SCAN to NORD Course Equivalencies

The UBC Department of Central, Eastern and Northern European Studies’ Scandinavian Studies program is now Nordic Studies!

Along with the change in the program name, beginning in September 2023, there will be changes in the program course titles and descriptions. Additionally, the Nordic Studies Minor will be easier to complete.

The table below lists all of our Nordic undergraduate courses under their old code (SCAN) and number, along with the corresponding new NORD code and number.

SCAN to NORD Course Equivalencies

Old Course CodeOld Course NumberNew Course CodeNew Course NumberNew Course Title
SCAN332NORD332Nordic Studies in Focus
SCAN333NORD333Nordic Literary Cultures
SCAN334NORD334Nordic Contemporary Fiction
SCAN335See NORD 338 and NORD 339
SCAN336NORD336Nordic Crime Fiction, Film, and Television
SCAN337NORD337Nordic Cinema
NORD338The Viking World
NORD339Norse Mythology
SCAN411NORD411Nordic Drama and Film
SCAN412NORD412Epics of Northern Europe
SCAN413NORD413Baltic Cultures and Literatures
SCAN414NORD414Topics in Northern European Cultural Studies
SCAN415NORD415The World of the Sagas

New Course Descriptions

Explore selected topics in Nordic cultural studies: art and activism, film and literature, human rights and social justice, migration and minoritized communities, land and climate, national myths and social change.

What gives Nordic and circumpolar literatures their feeling of uniqueness? How are major societal, political and cultural aspects of the circumpolar North reflected in Nordic literatures from various historical periods?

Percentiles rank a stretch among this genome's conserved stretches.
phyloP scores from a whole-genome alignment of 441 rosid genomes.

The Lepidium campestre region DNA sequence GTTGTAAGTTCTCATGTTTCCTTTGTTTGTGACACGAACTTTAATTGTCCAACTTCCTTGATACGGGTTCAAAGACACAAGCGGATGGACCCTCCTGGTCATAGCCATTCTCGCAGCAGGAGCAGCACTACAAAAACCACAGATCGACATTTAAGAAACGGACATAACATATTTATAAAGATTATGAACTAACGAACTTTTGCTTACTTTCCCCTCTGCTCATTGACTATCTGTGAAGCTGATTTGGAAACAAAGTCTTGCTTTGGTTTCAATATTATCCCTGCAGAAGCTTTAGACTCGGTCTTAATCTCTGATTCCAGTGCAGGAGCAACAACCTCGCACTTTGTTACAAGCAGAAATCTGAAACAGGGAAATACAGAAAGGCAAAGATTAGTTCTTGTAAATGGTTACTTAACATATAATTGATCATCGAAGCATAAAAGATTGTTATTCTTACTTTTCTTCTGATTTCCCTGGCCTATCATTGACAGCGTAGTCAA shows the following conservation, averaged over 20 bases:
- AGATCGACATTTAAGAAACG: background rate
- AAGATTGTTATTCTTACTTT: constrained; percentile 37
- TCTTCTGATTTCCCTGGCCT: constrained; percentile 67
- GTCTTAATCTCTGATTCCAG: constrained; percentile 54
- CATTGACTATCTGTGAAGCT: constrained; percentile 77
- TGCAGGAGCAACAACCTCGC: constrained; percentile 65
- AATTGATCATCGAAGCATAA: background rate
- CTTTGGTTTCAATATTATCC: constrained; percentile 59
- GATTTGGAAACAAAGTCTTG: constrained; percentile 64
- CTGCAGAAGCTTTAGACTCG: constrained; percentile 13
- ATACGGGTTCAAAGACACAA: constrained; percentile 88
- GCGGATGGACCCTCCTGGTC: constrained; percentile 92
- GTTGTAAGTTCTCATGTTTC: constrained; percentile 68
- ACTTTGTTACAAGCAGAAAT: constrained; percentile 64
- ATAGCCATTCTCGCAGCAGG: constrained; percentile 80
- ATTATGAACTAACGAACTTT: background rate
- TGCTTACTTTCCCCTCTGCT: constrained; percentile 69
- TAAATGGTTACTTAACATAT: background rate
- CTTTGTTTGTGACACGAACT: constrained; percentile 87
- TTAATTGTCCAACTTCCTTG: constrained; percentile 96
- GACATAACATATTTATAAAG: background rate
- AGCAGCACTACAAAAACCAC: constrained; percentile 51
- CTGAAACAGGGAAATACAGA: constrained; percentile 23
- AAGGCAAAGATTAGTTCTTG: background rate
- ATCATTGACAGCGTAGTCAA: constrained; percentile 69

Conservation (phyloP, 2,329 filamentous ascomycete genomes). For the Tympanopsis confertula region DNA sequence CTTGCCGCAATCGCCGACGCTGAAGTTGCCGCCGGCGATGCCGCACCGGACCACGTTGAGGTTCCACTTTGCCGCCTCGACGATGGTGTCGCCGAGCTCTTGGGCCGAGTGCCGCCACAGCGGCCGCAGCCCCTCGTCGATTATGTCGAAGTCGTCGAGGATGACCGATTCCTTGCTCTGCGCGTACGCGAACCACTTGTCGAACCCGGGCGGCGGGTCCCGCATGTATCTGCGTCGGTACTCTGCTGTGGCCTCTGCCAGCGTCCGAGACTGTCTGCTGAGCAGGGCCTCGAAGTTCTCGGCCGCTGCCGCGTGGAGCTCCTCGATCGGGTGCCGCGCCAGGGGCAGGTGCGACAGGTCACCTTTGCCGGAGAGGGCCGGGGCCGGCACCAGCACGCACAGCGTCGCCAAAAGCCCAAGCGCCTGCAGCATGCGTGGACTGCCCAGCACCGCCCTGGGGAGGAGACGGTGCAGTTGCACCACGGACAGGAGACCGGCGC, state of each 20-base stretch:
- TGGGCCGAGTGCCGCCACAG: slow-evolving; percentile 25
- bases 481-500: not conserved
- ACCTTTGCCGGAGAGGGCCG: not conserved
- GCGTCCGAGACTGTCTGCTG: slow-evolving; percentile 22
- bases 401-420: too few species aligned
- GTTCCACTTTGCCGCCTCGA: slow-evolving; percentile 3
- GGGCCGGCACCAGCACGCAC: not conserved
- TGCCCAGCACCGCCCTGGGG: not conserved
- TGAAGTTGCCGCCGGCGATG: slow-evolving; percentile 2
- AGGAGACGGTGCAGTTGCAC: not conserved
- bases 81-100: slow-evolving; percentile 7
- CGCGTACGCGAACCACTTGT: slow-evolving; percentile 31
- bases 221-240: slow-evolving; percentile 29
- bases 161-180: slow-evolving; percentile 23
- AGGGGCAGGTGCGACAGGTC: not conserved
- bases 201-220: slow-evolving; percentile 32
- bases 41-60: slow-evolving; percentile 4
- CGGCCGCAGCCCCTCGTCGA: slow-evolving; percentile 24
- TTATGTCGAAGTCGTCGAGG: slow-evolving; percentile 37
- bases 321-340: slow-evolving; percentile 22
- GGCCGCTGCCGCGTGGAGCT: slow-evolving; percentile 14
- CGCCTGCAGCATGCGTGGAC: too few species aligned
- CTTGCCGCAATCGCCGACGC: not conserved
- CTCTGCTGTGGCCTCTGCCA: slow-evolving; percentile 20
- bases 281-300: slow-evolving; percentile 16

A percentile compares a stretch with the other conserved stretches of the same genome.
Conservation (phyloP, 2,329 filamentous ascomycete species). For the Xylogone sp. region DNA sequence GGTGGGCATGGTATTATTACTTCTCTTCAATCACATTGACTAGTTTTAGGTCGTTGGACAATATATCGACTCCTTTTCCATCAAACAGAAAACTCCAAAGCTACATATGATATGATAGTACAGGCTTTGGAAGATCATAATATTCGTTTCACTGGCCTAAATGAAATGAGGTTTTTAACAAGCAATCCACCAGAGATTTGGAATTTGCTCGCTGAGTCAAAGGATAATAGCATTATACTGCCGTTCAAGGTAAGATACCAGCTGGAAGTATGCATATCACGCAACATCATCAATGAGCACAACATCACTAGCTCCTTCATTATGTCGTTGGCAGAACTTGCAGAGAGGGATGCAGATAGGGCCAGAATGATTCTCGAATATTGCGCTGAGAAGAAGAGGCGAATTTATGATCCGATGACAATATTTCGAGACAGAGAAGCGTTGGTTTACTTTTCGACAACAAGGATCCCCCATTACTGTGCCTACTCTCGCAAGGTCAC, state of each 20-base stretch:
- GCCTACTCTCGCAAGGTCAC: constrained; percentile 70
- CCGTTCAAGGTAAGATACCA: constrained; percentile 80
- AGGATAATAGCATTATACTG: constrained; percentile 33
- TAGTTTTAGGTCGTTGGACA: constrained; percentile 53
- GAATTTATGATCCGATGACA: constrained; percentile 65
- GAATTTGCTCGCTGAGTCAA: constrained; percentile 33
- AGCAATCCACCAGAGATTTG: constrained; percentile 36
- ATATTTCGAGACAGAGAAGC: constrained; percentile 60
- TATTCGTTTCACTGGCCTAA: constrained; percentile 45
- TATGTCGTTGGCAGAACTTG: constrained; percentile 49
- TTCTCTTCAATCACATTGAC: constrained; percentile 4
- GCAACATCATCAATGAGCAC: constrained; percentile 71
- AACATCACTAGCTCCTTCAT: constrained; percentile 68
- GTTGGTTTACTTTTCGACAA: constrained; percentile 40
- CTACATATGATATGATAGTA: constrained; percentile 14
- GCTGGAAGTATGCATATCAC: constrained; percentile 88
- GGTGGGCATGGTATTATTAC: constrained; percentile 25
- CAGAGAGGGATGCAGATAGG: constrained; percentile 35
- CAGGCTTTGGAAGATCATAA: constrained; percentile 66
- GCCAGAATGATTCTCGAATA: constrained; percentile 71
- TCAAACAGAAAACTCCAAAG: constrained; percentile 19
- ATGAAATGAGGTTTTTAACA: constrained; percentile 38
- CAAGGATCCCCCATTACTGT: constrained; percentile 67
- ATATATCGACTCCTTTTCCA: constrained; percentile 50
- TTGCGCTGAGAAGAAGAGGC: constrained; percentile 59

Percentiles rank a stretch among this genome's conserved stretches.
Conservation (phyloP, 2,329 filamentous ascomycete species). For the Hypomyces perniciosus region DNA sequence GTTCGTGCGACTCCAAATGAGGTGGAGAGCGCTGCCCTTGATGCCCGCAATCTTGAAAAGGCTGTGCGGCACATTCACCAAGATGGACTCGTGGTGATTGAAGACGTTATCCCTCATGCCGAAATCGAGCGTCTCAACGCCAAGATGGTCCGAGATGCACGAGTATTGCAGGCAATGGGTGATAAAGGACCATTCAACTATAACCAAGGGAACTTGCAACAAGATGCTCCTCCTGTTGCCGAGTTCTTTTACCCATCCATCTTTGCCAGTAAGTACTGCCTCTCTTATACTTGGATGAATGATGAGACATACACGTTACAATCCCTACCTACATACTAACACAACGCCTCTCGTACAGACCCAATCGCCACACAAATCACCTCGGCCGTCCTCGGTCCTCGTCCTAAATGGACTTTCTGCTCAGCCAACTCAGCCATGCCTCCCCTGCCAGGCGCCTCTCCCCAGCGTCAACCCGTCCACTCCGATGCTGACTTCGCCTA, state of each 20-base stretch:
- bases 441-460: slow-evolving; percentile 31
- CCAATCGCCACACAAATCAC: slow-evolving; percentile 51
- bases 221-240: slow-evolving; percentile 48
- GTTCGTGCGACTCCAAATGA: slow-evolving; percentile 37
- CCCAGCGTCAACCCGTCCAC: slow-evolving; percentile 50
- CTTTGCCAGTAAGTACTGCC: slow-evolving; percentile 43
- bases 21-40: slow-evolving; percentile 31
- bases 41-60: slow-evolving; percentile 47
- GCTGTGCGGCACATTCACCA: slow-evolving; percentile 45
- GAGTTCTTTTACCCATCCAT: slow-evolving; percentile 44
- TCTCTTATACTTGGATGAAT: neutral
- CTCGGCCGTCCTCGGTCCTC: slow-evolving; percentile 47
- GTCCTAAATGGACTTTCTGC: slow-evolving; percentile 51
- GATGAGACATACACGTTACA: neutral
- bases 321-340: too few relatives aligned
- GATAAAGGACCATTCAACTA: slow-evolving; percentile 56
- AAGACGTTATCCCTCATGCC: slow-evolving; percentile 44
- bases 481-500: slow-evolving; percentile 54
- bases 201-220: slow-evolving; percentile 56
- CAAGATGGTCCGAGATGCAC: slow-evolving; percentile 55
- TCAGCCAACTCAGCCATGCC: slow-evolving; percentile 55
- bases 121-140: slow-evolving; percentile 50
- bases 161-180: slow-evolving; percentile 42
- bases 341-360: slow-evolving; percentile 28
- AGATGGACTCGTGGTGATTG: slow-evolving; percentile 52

To understand ideas and questions circulating in Nordic societies today, we explore recent literature created in Danish, Swedish, Norwegian, Finnish, Sámi languages, Icelandic, and other Nordic languages.

Why have Nordic cultures offered such thrilling stories about crime, scandal, and danger? How do these Nordic crime stories mirror and critique their societies?

How do Northern European films see the world? What technical, narrative, and aesthetic features give Nordic cinemas a particularly insightful view into the human and more-than-human condition?

What do we know about the history of the Vikings, and how do we imagine their world? We study the wars, migrations, secrets, and many afterlives of the Viking Age.

Odin and Thor, Trolls and Giants: What did the early Scandinavians believe in, and how has their mythology been appropriated and recycled?

How do we know ourselves or others? Life and death, gender, sexuality, and morality are some themes depicted in these influential Northern European art forms.

What is an epic, what makes something “epic”, and why do epic songs of yesterday matter today? Explore epics of Northern Europe, their connections to nationalism, and their re-imaginings today.

A crucial region for geopolitics and intercultural exchange, the Baltic (Estonia, Latvia and Lithuania) remains a crossroads today of cultural, artistic, economic, military, and political fortunes.

Selected topics for advanced study, such as activism, ethnicity, gender, identity, migration, sexuality, and social justice across Northern Europe.

What is a saga? This course explores the medieval and early modern world of the Nordic region, exploring the Icelandic sagas and their literary, cultural, and historical context.

If you have any further questions about Nordic course equivalencies, please reach out to the Director of Undergraduate Studies, Nordic.

On this page